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Archive for the ‘Basics of Spiritual Formation’ Category

Much has been written showing that most contemplative practices within Spiritual Formation have been drawn from “other faith traditions.” “Other faith traditions” is a Spiritual Formation “code word” for other world religions – including the New Age movement.

The books and articles of so-called “Christian” contemplative writers are filled with references to contemplative practices from other world religions. Yet born again Christian readers are drawn to their writings, accepting and practicing them without question. For the life of me, I cannot understand how Christians who claim to be born again and Bible believing can accept these writers without question, incorporating their ungodly, nonchristian practices into their daily Christian faith and practices.

Following is an excerpt describing just a few examples of “Christian” contemplative writers referring to other world religions. The entire article by Carol Brooks, entitled “Contemplating the Alternative,” can be found here:

In fact quite a few of the major players in the contemplative prayer movement have incorporated Eastern Religions into Christianity. Although many think that people like Henri Nouwen, Thomas Merton and Thomas Keating were devout Christians, the truth is that they were all Catholics who not only could not see through Rome’s foundational heresies, but promoted the integration of pagan practices such as Zen Buddhism and Hindu yoga with Christianity.

In the foreword to Thomas Ryan’s 1993 book, Disciplines For Christian Living, Henri Nouwen wrote:

The author shows a wonderful openness to the gifts of Buddhism, Hinduism and Moslem religion. He discovers their great wisdom for the spiritual life of the Christian and does not hesitate to bring that wisdom home.

While in his own book Pray to Live (p.19-28) he says the following about Thomas Merton:

Merton had encountered Zen Buddhism, Sufism, Taoism and Vedanta many years prior to his Asian journey. Merton was able to uncover the stream where the wisdom of East and West merge and flow together, beyond dogma, in the depths of inner experience…. Merton embraced the spiritual philosophies of the East and integrated this wisdom into (his) own life through direct practice.

Other Evangelicals followed suit. In Celebration Of Discipline Richard Foster heartily endorses Tilden Edward’s book, Spiritual Friend, which says:

“This mystical stream [contemplative prayer and other monastic traditions] is the Western bridge to Far Eastern spirituality (and to that of Sufis Moslems)…this exchange, together with the more popular Eastern impact in the West through transcendental meditation, Hatha Yoga, the martial arts, and through many available courses on Eastern religions in universities, has aided a recent rediscovery of Christian apophatic mystical tradition.… [Pgs. 18 and 19]

While Contemplative Prayer is widely accepted as Christian, Eastern religions such Buddhism, Hinduism, Sufism and Occult/New Age devotees have long practiced an almost identical form of ‘prayer’, which however, does not mean the same thing to every person experiencing it, since what is considered sacred varies from group to group. The experience is therefore interpreted according to the beliefs and practices of the practitioner.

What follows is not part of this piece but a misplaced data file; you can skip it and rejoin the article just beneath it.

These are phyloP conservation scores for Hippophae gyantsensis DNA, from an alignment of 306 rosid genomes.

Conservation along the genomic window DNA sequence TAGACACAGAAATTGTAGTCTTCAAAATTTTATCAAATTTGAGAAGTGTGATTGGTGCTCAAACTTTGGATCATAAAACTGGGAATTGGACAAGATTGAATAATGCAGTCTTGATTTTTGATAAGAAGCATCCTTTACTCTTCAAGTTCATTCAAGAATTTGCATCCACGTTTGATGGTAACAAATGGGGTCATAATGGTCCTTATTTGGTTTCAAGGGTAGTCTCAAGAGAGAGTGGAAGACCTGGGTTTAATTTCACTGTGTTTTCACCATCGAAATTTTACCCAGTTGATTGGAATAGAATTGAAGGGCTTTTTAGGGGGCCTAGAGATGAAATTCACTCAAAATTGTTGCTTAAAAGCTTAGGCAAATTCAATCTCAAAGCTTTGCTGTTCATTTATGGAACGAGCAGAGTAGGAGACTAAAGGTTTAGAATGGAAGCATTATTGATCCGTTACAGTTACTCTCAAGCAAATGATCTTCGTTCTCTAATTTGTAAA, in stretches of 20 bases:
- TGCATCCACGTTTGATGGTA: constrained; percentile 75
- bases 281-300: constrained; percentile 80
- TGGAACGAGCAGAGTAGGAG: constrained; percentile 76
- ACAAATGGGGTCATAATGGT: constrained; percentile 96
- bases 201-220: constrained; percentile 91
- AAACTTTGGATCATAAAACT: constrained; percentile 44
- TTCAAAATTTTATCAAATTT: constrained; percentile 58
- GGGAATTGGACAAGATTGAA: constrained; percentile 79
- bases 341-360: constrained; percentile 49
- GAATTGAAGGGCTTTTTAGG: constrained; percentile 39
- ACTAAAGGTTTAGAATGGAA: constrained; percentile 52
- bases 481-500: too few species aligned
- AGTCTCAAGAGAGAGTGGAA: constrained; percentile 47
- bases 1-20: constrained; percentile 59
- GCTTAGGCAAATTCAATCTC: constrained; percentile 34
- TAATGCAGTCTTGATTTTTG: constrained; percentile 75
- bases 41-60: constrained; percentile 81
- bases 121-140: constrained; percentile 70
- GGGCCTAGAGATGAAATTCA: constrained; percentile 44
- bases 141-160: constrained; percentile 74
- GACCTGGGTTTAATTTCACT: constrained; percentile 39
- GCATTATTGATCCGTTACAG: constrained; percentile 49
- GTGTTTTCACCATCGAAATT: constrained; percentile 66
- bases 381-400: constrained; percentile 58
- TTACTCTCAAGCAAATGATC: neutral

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Regarding Spiritual Formation, I must admit that I do know various people who are into it, who seem fairly orthodox/biblical otherwise. The danger, according to numerous discernment ministries, is that the core of Spiritual Formation is contemplative spirituality (also called contemplative prayer). And contemplative spirituality is made up of many different levels. Someone can start out at a level which appears to be “normal prayer”, then begin exploring numerous “deeper” levels of practices which are more dangerous.

I have never seen any biblical guidelines put forth by teachers of Spiritual Formation, explaining where to draw the line between what is biblical and what is dangerous.  Quite the contrary. Recently, on Spiritual Formation pioneer Richard Foster’s own website (www.renovare.us), there was a statement worded something like this: “We encourage you to explore contemplative practices from other  faith traditions [i.e. other world religions].” Scary stuff!

Few if any articles favoring Spiritual Formation will mention its dangerous aspects.

Now for some links:

1) Here is an article on its dangers, from Lighthouse Trails, one of the most thorough discernment websites critiquing Spiritual Formation:

http://www.lighthousetrailsresearch.com/blog/?p=695&zoom_highlight=spiritual+formation

2) An article on Foster et al, from another go-to discernment website for info on Spiritual Formation – Apprising Ministries:

http://apprising.org/2010/07/26/the-inward-journey-of-contemplativecentering-prayer/

3) Here is a blog I wrote that discusses its dangers. Actually, most of my blog quotes from a far longer article. Here’s my link:

https://davemosher.wordpress.com/2010/10/22/what-is-spiritual-formation-and-why-is-it-so-dangerous/

4) Now check out Richard Foster’s website, http://www.renovare.us. The website presents a number of principles of Spiritual Formation. For example, the following article describes various disciplines including Meditation:

http://www.renovare.us/SPIRITUALRENEWAL/PracticingLikeJesus/WhyPracticeLikeJesus/tabid/2518/Default.aspx

Foster has claimed elsewhere to be an “evangelical” Quaker. Yet reading between the lines here, it seems pretty obvious to me that Foster is extremely liberal. Plus, he endorses the interfaith movement (and practices from Buddhism, Hinduism, etc.):

And this is just scratching the surface of the dangers in Spiritual Formation.

For those who are still skeptical, take a look at the Nazarene Church denomination. It seems that of all evangelical denominations, this denomination is perhaps the most deeply ensnared in Spiritual Formation.  In recent years, the denomination has become dominated – even headed –  by individuals endorsing Spiritual Formation (and all its dangerous practices). And the denomination is literally being torn apart – countless concerned members and their families are leaving in search of denominations which are still biblical.  Check out this article (you will notice that Spiritual Formation is intrinsically tied with the Emerging Church movement):

http://reformednazarene.wordpress.com/nazarene-denomination-losing-its-way/